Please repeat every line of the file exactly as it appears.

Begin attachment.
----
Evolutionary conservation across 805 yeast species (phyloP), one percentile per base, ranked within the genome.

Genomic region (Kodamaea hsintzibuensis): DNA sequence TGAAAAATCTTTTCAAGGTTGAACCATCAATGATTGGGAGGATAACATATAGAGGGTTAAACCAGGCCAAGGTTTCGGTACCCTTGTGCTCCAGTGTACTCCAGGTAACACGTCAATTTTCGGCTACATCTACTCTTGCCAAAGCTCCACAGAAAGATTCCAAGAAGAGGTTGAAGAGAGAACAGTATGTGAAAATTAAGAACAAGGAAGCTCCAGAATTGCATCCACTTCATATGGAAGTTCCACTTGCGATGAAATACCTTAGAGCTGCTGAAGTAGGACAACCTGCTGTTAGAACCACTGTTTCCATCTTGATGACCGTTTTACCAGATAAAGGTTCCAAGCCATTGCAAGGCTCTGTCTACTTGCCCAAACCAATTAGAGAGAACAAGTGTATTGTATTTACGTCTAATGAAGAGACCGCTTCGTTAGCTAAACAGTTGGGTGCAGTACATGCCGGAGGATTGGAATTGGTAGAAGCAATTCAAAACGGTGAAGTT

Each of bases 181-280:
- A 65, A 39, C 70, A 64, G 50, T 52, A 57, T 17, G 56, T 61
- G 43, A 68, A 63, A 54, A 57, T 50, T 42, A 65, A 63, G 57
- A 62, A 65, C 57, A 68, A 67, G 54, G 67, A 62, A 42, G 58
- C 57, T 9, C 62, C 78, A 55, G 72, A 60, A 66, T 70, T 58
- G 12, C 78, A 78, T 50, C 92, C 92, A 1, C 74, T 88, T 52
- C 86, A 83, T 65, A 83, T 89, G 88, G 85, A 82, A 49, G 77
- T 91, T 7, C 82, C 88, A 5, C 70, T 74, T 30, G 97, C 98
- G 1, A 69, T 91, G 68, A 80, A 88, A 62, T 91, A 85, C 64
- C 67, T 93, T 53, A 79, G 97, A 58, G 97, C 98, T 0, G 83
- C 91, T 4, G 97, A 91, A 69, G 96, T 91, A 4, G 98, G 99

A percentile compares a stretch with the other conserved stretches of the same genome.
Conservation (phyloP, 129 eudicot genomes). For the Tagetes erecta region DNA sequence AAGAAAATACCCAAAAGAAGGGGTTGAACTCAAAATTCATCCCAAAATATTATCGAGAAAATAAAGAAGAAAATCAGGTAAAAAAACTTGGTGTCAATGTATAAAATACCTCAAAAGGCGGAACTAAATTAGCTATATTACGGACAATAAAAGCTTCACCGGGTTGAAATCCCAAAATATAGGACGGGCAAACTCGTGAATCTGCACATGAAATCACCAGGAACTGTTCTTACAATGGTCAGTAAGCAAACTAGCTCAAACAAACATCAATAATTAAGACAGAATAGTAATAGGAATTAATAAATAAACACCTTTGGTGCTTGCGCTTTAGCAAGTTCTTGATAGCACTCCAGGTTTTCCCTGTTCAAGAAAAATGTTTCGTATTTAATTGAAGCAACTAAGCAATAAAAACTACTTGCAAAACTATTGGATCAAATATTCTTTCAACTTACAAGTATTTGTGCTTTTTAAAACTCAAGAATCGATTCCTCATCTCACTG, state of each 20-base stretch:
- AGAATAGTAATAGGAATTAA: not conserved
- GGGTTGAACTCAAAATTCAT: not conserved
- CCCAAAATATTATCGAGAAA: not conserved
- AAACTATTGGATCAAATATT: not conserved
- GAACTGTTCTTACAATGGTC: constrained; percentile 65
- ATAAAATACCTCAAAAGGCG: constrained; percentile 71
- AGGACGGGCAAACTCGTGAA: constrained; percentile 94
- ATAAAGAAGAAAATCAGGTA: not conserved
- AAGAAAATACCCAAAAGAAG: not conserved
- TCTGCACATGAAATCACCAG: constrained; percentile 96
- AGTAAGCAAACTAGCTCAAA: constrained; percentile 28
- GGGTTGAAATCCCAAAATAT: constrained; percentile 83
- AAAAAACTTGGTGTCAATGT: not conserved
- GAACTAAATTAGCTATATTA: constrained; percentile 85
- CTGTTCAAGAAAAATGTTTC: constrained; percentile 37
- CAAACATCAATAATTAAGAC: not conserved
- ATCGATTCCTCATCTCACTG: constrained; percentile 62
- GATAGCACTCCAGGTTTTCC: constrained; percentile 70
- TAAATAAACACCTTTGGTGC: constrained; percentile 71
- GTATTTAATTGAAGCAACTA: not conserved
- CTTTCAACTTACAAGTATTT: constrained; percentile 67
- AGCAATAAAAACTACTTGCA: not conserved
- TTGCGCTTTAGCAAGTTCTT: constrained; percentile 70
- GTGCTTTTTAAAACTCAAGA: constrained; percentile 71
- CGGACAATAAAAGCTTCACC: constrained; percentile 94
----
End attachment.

Evolutionary conservation across 805 yeast species (phyloP), one percentile per base, ranked within the genome.

Genomic region (Kodamaea hsintzibuensis): DNA sequence TGAAAAATCTTTTCAAGGTTGAACCATCAATGATTGGGAGGATAACATATAGAGGGTTAAACCAGGCCAAGGTTTCGGTACCCTTGTGCTCCAGTGTACTCCAGGTAACACGTCAATTTTCGGCTACATCTACTCTTGCCAAAGCTCCACAGAAAGATTCCAAGAAGAGGTTGAAGAGAGAACAGTATGTGAAAATTAAGAACAAGGAAGCTCCAGAATTGCATCCACTTCATATGGAAGTTCCACTTGCGATGAAATACCTTAGAGCTGCTGAAGTAGGACAACCTGCTGTTAGAACCACTGTTTCCATCTTGATGACCGTTTTACCAGATAAAGGTTCCAAGCCATTGCAAGGCTCTGTCTACTTGCCCAAACCAATTAGAGAGAACAAGTGTATTGTATTTACGTCTAATGAAGAGACCGCTTCGTTAGCTAAACAGTTGGGTGCAGTACATGCCGGAGGATTGGAATTGGTAGAAGCAATTCAAAACGGTGAAGTT

Each of bases 181-280:
- A 65, A 39, C 70, A 64, G 50, T 52, A 57, T 17, G 56, T 61
- G 43, A 68, A 63, A 54, A 57, T 50, T 42, A 65, A 63, G 57
- A 62, A 65, C 57, A 68, A 67, G 54, G 67, A 62, A 42, G 58
- C 57, T 9, C 62, C 78, A 55, G 72, A 60, A 66, T 70, T 58
- G 12, C 78, A 78, T 50, C 92, C 92, A 1, C 74, T 88, T 52
- C 86, A 83, T 65, A 83, T 89, G 88, G 85, A 82, A 49, G 77
- T 91, T 7, C 82, C 88, A 5, C 70, T 74, T 30, G 97, C 98
- G 1, A 69, T 91, G 68, A 80, A 88, A 62, T 91, A 85, C 64
- C 67, T 93, T 53, A 79, G 97, A 58, G 97, C 98, T 0, G 83
- C 91, T 4, G 97, A 91, A 69, G 96, T 91, A 4, G 98, G 99

A percentile compares a stretch with the other conserved stretches of the same genome.
Conservation (phyloP, 129 eudicot genomes). For the Tagetes erecta region DNA sequence AAGAAAATACCCAAAAGAAGGGGTTGAACTCAAAATTCATCCCAAAATATTATCGAGAAAATAAAGAAGAAAATCAGGTAAAAAAACTTGGTGTCAATGTATAAAATACCTCAAAAGGCGGAACTAAATTAGCTATATTACGGACAATAAAAGCTTCACCGGGTTGAAATCCCAAAATATAGGACGGGCAAACTCGTGAATCTGCACATGAAATCACCAGGAACTGTTCTTACAATGGTCAGTAAGCAAACTAGCTCAAACAAACATCAATAATTAAGACAGAATAGTAATAGGAATTAATAAATAAACACCTTTGGTGCTTGCGCTTTAGCAAGTTCTTGATAGCACTCCAGGTTTTCCCTGTTCAAGAAAAATGTTTCGTATTTAATTGAAGCAACTAAGCAATAAAAACTACTTGCAAAACTATTGGATCAAATATTCTTTCAACTTACAAGTATTTGTGCTTTTTAAAACTCAAGAATCGATTCCTCATCTCACTG, state of each 20-base stretch:
- AGAATAGTAATAGGAATTAA: not conserved
- GGGTTGAACTCAAAATTCAT: not conserved
- CCCAAAATATTATCGAGAAA: not conserved
- AAACTATTGGATCAAATATT: not conserved
- GAACTGTTCTTACAATGGTC: constrained; percentile 65
- ATAAAATACCTCAAAAGGCG: constrained; percentile 71
- AGGACGGGCAAACTCGTGAA: constrained; percentile 94
- ATAAAGAAGAAAATCAGGTA: not conserved
- AAGAAAATACCCAAAAGAAG: not conserved
- TCTGCACATGAAATCACCAG: constrained; percentile 96
- AGTAAGCAAACTAGCTCAAA: constrained; percentile 28
- GGGTTGAAATCCCAAAATAT: constrained; percentile 83
- AAAAAACTTGGTGTCAATGT: not conserved
- GAACTAAATTAGCTATATTA: constrained; percentile 85
- CTGTTCAAGAAAAATGTTTC: constrained; percentile 37
- CAAACATCAATAATTAAGAC: not conserved
- ATCGATTCCTCATCTCACTG: constrained; percentile 62
- GATAGCACTCCAGGTTTTCC: constrained; percentile 70
- TAAATAAACACCTTTGGTGC: constrained; percentile 71
- GTATTTAATTGAAGCAACTA: not conserved
- CTTTCAACTTACAAGTATTT: constrained; percentile 67
- AGCAATAAAAACTACTTGCA: not conserved
- TTGCGCTTTAGCAAGTTCTT: constrained; percentile 70
- GTGCTTTTTAAAACTCAAGA: constrained; percentile 71
- CGGACAATAAAAGCTTCACC: constrained; percentile 94